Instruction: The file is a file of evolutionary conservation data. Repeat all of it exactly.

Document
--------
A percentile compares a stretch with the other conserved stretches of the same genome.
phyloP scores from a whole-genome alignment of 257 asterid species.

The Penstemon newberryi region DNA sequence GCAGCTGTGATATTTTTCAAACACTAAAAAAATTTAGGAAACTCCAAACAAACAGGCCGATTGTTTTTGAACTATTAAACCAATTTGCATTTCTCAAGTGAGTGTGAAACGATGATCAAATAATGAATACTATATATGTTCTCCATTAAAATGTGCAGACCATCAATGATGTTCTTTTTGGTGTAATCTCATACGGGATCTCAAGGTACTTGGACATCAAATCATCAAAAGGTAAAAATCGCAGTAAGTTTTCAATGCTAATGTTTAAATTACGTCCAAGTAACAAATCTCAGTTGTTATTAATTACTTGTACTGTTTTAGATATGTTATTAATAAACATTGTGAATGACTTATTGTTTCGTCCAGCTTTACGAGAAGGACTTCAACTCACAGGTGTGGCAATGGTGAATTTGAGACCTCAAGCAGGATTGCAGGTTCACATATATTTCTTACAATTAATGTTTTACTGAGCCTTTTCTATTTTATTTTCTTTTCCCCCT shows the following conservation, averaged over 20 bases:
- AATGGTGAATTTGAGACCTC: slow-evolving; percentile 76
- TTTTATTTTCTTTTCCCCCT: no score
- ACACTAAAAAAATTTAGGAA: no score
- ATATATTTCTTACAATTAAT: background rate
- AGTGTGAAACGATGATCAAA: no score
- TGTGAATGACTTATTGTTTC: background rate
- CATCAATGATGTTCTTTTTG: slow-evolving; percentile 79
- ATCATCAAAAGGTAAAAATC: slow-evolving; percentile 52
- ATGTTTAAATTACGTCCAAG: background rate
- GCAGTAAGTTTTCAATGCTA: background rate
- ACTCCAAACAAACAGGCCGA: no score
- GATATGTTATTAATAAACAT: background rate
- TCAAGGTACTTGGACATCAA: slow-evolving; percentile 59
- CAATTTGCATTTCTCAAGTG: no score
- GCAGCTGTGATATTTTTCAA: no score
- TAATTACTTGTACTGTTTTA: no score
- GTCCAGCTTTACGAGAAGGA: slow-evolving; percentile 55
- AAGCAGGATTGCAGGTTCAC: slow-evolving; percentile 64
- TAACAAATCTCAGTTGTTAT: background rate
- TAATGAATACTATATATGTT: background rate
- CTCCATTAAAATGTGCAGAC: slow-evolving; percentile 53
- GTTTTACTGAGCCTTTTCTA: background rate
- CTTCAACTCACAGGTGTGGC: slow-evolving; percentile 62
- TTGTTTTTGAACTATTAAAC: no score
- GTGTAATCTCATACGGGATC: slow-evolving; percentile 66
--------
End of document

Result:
A percentile compares a stretch with the other conserved stretches of the same genome.
phyloP scores from a whole-genome alignment of 257 asterid species.

The Penstemon newberryi region DNA sequence GCAGCTGTGATATTTTTCAAACACTAAAAAAATTTAGGAAACTCCAAACAAACAGGCCGATTGTTTTTGAACTATTAAACCAATTTGCATTTCTCAAGTGAGTGTGAAACGATGATCAAATAATGAATACTATATATGTTCTCCATTAAAATGTGCAGACCATCAATGATGTTCTTTTTGGTGTAATCTCATACGGGATCTCAAGGTACTTGGACATCAAATCATCAAAAGGTAAAAATCGCAGTAAGTTTTCAATGCTAATGTTTAAATTACGTCCAAGTAACAAATCTCAGTTGTTATTAATTACTTGTACTGTTTTAGATATGTTATTAATAAACATTGTGAATGACTTATTGTTTCGTCCAGCTTTACGAGAAGGACTTCAACTCACAGGTGTGGCAATGGTGAATTTGAGACCTCAAGCAGGATTGCAGGTTCACATATATTTCTTACAATTAATGTTTTACTGAGCCTTTTCTATTTTATTTTCTTTTCCCCCT shows the following conservation, averaged over 20 bases:
- AATGGTGAATTTGAGACCTC: slow-evolving; percentile 76
- TTTTATTTTCTTTTCCCCCT: no score
- ACACTAAAAAAATTTAGGAA: no score
- ATATATTTCTTACAATTAAT: background rate
- AGTGTGAAACGATGATCAAA: no score
- TGTGAATGACTTATTGTTTC: background rate
- CATCAATGATGTTCTTTTTG: slow-evolving; percentile 79
- ATCATCAAAAGGTAAAAATC: slow-evolving; percentile 52
- ATGTTTAAATTACGTCCAAG: background rate
- GCAGTAAGTTTTCAATGCTA: background rate
- ACTCCAAACAAACAGGCCGA: no score
- GATATGTTATTAATAAACAT: background rate
- TCAAGGTACTTGGACATCAA: slow-evolving; percentile 59
- CAATTTGCATTTCTCAAGTG: no score
- GCAGCTGTGATATTTTTCAA: no score
- TAATTACTTGTACTGTTTTA: no score
- GTCCAGCTTTACGAGAAGGA: slow-evolving; percentile 55
- AAGCAGGATTGCAGGTTCAC: slow-evolving; percentile 64
- TAACAAATCTCAGTTGTTAT: background rate
- TAATGAATACTATATATGTT: background rate
- CTCCATTAAAATGTGCAGAC: slow-evolving; percentile 53
- GTTTTACTGAGCCTTTTCTA: background rate
- CTTCAACTCACAGGTGTGGC: slow-evolving; percentile 62
- TTGTTTTTGAACTATTAAAC: no score
- GTGTAATCTCATACGGGATC: slow-evolving; percentile 66